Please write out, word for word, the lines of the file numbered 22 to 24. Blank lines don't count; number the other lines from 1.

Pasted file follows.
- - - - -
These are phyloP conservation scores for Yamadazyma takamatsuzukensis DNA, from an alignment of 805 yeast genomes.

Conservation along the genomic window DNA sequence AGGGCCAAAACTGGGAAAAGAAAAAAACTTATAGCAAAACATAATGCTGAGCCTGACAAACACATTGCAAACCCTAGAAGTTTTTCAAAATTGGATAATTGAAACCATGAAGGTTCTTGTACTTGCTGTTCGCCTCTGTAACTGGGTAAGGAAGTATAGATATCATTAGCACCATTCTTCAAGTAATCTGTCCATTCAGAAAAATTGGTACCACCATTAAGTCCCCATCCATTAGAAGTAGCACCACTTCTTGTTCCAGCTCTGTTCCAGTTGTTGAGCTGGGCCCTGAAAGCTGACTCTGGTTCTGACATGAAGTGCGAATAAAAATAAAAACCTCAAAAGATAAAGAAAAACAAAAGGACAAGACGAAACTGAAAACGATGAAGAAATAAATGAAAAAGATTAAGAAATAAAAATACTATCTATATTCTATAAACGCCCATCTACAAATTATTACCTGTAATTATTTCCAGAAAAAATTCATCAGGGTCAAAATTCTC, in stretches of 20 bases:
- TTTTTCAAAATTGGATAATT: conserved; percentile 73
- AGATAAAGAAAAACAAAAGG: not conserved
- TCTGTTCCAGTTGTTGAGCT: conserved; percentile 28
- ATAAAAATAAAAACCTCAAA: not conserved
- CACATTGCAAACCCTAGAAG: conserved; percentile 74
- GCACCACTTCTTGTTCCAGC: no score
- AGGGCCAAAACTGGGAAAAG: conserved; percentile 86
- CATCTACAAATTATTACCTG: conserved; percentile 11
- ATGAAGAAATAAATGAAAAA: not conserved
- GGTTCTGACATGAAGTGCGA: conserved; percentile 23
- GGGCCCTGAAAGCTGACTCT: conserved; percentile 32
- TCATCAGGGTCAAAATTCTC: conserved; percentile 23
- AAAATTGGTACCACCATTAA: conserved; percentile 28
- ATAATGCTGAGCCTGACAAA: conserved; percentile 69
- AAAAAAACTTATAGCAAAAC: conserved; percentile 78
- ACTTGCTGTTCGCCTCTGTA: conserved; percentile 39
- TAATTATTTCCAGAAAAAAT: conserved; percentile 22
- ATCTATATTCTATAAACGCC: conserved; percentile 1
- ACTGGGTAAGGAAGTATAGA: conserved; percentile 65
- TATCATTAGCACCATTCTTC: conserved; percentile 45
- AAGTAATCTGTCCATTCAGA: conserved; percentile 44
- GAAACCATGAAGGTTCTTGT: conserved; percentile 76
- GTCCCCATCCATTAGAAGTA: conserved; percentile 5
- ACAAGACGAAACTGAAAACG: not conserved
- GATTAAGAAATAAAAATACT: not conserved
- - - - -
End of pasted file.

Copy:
- TATCATTAGCACCATTCTTC: conserved; percentile 45
- AAGTAATCTGTCCATTCAGA: conserved; percentile 44
- GAAACCATGAAGGTTCTTGT: conserved; percentile 76